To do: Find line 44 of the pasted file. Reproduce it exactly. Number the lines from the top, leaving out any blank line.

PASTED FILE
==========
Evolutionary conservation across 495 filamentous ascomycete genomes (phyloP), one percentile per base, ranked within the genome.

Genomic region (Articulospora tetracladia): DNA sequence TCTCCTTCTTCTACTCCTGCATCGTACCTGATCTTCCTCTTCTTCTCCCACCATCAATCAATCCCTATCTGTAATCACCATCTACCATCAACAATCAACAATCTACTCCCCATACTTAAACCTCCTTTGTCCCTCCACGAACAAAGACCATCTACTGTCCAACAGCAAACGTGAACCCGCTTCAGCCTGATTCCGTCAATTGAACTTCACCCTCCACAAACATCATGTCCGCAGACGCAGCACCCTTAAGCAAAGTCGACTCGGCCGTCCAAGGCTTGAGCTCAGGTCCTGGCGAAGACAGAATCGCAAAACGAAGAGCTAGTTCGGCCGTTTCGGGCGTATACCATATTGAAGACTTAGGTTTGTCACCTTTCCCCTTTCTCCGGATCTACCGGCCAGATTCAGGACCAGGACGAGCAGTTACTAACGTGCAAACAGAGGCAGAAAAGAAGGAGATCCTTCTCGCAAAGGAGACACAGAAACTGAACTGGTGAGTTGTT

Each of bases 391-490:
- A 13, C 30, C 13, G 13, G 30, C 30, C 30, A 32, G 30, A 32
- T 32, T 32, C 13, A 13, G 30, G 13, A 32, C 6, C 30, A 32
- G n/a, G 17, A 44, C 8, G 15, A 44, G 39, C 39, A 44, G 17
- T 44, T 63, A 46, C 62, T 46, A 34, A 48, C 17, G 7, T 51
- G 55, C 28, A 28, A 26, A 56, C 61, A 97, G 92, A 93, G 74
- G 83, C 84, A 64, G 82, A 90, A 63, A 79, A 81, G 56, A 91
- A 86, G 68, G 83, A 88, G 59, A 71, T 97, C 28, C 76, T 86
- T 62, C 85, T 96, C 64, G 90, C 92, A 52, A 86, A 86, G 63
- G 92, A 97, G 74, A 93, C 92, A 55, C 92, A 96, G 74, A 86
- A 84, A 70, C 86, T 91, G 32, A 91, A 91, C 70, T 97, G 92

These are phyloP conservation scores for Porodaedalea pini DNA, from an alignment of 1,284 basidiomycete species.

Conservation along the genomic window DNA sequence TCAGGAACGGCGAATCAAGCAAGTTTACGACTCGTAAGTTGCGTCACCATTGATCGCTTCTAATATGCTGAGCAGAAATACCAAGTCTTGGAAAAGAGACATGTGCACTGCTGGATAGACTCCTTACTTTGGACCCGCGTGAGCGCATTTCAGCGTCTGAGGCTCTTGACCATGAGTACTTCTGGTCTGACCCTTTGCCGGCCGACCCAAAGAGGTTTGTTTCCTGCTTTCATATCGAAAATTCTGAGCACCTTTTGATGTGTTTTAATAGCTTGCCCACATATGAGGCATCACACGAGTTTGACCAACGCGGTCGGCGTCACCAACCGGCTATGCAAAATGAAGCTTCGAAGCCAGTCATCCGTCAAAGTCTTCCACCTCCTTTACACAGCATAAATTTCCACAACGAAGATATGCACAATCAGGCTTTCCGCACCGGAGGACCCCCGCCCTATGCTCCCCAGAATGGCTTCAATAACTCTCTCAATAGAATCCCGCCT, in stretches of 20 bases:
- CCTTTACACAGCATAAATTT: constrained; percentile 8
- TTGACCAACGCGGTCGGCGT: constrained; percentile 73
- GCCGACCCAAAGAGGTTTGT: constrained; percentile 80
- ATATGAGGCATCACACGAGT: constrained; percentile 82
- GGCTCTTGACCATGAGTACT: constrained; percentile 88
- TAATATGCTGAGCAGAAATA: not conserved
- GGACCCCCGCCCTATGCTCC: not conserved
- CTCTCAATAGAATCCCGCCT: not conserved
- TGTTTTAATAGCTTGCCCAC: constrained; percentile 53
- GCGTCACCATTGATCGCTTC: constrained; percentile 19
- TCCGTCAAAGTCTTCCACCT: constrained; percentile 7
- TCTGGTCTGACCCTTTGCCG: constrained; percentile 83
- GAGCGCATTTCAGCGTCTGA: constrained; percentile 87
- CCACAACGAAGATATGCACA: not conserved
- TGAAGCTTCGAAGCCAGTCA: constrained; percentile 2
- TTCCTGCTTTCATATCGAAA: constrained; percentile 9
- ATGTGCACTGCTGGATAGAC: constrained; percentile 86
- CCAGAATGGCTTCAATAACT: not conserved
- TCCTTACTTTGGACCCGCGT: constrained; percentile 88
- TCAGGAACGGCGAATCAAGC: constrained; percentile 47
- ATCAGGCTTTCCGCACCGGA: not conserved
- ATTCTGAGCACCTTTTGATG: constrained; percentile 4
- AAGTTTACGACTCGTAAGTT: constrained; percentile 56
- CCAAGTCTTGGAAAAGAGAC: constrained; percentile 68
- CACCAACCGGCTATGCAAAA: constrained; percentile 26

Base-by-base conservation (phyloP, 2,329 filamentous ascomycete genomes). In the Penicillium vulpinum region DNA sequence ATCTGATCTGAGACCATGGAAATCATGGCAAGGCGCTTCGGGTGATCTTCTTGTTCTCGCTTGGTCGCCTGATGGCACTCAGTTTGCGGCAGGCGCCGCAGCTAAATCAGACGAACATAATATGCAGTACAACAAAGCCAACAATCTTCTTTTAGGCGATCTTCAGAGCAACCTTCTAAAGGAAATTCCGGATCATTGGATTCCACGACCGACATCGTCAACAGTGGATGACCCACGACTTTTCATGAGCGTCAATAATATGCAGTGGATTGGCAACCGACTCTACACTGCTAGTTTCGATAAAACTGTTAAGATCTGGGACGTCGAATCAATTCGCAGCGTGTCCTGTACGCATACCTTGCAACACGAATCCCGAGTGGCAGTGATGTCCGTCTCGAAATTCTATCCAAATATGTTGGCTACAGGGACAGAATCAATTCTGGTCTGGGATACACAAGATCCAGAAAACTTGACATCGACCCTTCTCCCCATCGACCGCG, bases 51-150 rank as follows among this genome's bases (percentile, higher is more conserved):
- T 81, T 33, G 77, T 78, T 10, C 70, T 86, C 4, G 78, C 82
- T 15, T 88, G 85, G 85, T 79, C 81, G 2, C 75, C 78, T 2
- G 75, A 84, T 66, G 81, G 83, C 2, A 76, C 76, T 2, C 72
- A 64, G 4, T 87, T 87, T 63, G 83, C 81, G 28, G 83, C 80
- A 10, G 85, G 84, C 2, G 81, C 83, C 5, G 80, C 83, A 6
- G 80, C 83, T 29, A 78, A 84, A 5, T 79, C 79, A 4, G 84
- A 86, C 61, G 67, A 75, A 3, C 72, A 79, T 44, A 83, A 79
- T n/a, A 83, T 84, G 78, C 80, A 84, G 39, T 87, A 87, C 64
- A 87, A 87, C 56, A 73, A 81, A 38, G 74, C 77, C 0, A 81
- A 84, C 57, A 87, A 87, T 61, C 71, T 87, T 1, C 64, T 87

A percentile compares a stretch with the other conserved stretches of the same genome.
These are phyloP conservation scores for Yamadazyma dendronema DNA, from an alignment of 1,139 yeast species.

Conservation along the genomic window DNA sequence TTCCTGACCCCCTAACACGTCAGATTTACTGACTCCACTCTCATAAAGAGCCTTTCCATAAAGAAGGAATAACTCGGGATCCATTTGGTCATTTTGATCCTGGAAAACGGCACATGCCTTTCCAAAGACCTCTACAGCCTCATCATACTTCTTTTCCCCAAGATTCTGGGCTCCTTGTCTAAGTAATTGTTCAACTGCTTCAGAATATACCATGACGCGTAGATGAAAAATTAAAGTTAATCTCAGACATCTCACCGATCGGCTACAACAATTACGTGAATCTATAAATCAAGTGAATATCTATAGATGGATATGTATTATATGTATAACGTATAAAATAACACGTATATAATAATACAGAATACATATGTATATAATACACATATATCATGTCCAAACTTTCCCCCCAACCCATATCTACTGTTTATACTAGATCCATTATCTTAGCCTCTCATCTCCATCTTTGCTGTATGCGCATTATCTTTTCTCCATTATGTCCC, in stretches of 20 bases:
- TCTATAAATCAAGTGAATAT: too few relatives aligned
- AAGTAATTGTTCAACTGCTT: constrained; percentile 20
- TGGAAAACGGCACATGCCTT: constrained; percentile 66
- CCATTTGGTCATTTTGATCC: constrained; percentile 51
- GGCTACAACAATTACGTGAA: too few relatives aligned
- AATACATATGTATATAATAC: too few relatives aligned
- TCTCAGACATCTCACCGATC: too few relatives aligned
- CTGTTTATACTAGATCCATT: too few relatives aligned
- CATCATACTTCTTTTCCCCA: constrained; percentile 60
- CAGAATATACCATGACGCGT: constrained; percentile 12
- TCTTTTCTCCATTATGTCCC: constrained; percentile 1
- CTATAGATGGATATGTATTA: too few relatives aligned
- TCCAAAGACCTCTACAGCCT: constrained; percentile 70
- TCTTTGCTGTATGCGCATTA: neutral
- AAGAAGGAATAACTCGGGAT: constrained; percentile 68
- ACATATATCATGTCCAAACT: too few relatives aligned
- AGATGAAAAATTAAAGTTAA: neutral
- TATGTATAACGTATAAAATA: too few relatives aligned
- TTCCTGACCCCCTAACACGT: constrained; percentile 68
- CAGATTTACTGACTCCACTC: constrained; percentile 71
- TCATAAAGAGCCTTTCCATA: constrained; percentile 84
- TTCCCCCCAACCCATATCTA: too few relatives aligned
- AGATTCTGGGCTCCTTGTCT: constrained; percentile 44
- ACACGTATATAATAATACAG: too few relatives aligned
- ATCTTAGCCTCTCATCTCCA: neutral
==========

- G 75, A 84, T 66, G 81, G 83, C 2, A 76, C 76, T 2, C 72